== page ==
Northern Ireland

Analysis: Will Jim Allister’s elevation to Westminster blunt the thorn in Stormont’s side?

The TUV leader’s election has solved one problem for the DUP and created another - and will his Westminster commitments keep him out of the executive’s hair?

Jim Allister taking to the media at Meadowbank Sports Arena, Magherafelt, during the count for the 2024 General Election
Jim Allister overturned a majority of more than 12,000. PICTURE: NIALL CARSON/PA (Niall Carson/PA)

It would be wrong to say no-one predicted Jim Allister’s victory in North Antrim. However, those who suggested the TUV leader was in with a good shout tended to be his supporters, so it was dismissed merely as wishful thinking.

Yet in what was arguably the greatest surprise of this election, the former DUP MEP, who went solo in 2007 after the decision to share power with Sinn Féin, took the seat that has had a Paisley name on it for the past 54 years.

Mr Allister hadn’t contested the North Antrim Westminster seat since 2010, when Ian Paisley Jnr first succeeded his father as the constituency’s MP with a majority of 12,558.

The former DUP junior minister’s cushion was at a similar level going into Thursday’s election but the TUV challenger overturned it and ended up 450 votes ahead.

On paper, it was another huge blow to the DUP, which saw its Westminster representation almost halved, with Gregory Campbell holding on in East Derry by only the slimmest of margins.

But it’s fair to say that there will be few tears shed within DUP headquarters at the departure of Ian Paisley, someone for whom the concepts of humilty and discreation would appear alien.

Regarded within the party as less of a maverick and more an enfant terrible, Paisley jnr had been an outsider for almost two decades, ever since Peter Robinson assumed the leadership of the DUP.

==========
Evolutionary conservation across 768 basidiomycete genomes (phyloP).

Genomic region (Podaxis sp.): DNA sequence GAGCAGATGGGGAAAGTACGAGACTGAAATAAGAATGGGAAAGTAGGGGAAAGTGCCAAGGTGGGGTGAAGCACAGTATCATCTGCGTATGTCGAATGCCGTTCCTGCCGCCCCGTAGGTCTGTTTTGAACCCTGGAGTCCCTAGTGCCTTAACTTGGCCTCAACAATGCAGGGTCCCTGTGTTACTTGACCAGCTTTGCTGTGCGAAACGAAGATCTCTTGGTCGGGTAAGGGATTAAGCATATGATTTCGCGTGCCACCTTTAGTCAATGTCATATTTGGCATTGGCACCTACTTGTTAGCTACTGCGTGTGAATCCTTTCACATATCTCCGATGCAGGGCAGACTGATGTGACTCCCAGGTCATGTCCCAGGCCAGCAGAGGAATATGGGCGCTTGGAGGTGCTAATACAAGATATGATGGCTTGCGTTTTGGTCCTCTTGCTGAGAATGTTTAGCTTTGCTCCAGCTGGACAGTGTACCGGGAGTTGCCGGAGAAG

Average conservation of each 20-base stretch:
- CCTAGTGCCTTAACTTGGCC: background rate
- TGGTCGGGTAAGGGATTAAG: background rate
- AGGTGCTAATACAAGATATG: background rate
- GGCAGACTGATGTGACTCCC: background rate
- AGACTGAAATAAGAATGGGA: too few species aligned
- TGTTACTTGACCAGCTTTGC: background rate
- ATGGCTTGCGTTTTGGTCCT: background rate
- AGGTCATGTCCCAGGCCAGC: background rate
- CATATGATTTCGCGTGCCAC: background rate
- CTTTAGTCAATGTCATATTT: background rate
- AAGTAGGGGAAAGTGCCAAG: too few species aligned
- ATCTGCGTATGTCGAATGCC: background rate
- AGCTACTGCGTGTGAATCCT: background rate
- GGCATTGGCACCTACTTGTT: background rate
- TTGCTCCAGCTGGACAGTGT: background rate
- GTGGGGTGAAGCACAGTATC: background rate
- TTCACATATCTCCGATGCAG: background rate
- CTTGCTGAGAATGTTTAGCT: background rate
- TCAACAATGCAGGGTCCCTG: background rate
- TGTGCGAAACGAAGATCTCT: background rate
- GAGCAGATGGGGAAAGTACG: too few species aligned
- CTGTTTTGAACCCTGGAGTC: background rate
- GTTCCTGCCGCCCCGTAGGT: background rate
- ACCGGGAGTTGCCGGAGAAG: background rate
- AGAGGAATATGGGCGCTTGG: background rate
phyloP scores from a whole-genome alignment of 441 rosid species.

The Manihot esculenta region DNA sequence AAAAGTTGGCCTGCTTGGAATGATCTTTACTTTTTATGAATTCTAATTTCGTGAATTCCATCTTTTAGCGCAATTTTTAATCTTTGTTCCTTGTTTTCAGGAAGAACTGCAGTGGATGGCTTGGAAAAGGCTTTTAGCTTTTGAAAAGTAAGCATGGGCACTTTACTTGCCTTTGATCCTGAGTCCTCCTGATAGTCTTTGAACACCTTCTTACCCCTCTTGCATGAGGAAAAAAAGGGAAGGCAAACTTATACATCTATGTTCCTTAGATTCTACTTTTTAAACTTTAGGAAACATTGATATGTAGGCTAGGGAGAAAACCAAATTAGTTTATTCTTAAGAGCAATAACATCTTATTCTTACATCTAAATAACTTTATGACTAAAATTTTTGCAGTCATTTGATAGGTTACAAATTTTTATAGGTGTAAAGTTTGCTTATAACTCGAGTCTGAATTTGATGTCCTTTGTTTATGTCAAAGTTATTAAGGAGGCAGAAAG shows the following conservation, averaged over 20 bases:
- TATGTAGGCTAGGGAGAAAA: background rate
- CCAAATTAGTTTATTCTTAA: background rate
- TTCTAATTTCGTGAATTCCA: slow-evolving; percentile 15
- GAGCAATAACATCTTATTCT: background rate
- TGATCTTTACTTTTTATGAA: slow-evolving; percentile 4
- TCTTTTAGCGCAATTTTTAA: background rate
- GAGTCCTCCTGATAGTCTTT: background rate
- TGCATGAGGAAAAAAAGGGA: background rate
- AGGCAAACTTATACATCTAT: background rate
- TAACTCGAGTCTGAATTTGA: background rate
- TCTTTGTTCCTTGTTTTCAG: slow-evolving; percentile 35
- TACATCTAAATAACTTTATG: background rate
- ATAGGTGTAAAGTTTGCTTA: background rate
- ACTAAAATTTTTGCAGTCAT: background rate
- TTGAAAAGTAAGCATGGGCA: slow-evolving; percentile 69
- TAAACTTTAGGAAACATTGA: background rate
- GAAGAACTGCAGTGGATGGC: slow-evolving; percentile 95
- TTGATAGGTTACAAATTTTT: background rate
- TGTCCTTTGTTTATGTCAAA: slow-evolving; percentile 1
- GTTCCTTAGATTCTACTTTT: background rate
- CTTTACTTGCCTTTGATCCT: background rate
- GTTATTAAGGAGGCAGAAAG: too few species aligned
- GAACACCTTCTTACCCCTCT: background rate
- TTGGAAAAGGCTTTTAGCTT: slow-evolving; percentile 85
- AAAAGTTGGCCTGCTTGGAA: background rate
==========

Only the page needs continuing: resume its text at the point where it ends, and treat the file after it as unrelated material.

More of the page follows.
Controversy such as his links to property developer Seymour Sweeney and his advocacy for the Sri Lankan government following a free holiday were an embarrassment to a party that traditionally liked to portray itself as austere. The former MP’s swaggering persona and large expenses claims were also out of step with DUP’s largely sober image.

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Thursday's election ended the Paisley family's 54-year association with the North Antrim Westminster seat. PICTURE: NIALL CARSON/PA

But his personal popularity in North Antrim created a dilemma for the DUP, which was unable to deselect him for fear he would run as an independent. That problem has now been solved, albeit not to the DUP’s entire satisfaction, while it can also be claimed that Mr Allister’s election to Westminster will help nullify one of the biggest thorns in his former party’s side.

However, the DUP must now find a candidate for North Antrim who can appeal to the constituency’s comparatively hardline unionist electorate yet adequately differentiate themselves from the TUV. Perhaps the only consolation is that the Mr Allister will be 76 when the next general election is scheduled to take place, so a reign matching that of his predecessor in terms of its longevity is unlikely.



Meanwhile, the King’s Counsel once labelled ‘Stormont’s unofficial opposition’ – in the days before the assembly had an official opposition – has been a constant critic of mandatory coalition and the transactional, carve-up politics that the arrangement fosters. It’s also argued that his readiness to be interviewed and to attack mainstream unionism, gains him an elevated media platform.

Mr Allister is equally comfortable pouring derision on the “protocol implementers” of the DUP as he is casting up Sinn Féin’s historical ties to the IRA.

His media profile is expected to remain high but his effectiveness in his new legislature less so, where speaking opportunities are more limited and there’s less potential for his voice to be amplified.

It can also be argued that the new MP for North Antrim’s influence has diminished since Sinn Féin superseded the DUP as Stormont’s largest party.

There’s no doubt that the very capable TUV leader will retain a strong interest in developments in the assembly, ensuring his as yet unidentified proxy continues to hold the executive to account, however, there are only so many gig commitments a one-man band can fulfil.

It will be interesting to see how the dynamic shifts and where the new MP for North Antrim concentrates his ire. The colour of the benches may differ but, as yet, he hasn’t gone away, y’know.